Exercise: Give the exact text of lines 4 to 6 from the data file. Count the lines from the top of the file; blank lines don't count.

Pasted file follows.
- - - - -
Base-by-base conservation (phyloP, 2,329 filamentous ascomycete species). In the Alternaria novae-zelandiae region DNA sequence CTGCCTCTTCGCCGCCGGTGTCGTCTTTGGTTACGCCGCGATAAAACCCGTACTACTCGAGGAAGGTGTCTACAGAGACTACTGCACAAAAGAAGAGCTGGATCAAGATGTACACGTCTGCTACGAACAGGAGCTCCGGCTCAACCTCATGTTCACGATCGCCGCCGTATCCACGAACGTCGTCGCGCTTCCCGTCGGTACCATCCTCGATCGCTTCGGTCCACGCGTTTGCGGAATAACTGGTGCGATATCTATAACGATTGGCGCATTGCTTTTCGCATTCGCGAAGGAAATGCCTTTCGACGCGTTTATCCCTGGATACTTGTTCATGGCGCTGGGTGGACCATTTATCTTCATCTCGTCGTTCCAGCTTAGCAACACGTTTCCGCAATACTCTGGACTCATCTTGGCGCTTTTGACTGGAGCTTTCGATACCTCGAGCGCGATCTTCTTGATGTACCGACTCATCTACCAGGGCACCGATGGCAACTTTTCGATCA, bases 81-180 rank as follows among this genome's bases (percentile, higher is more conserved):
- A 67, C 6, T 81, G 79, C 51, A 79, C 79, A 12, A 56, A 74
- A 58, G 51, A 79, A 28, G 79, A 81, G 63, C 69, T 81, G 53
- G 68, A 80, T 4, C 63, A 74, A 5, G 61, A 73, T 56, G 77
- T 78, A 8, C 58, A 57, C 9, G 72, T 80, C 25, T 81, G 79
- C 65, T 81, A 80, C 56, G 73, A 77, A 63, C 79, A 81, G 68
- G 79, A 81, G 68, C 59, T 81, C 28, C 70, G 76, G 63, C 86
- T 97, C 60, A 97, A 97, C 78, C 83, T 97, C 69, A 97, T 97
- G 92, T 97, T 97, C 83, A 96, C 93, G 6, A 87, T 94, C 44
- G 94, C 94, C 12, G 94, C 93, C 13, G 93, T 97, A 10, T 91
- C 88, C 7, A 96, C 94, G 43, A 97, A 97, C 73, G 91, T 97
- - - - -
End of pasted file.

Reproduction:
- G 68, A 80, T 4, C 63, A 74, A 5, G 61, A 73, T 56, G 77
- T 78, A 8, C 58, A 57, C 9, G 72, T 80, C 25, T 81, G 79
- C 65, T 81, A 80, C 56, G 73, A 77, A 63, C 79, A 81, G 68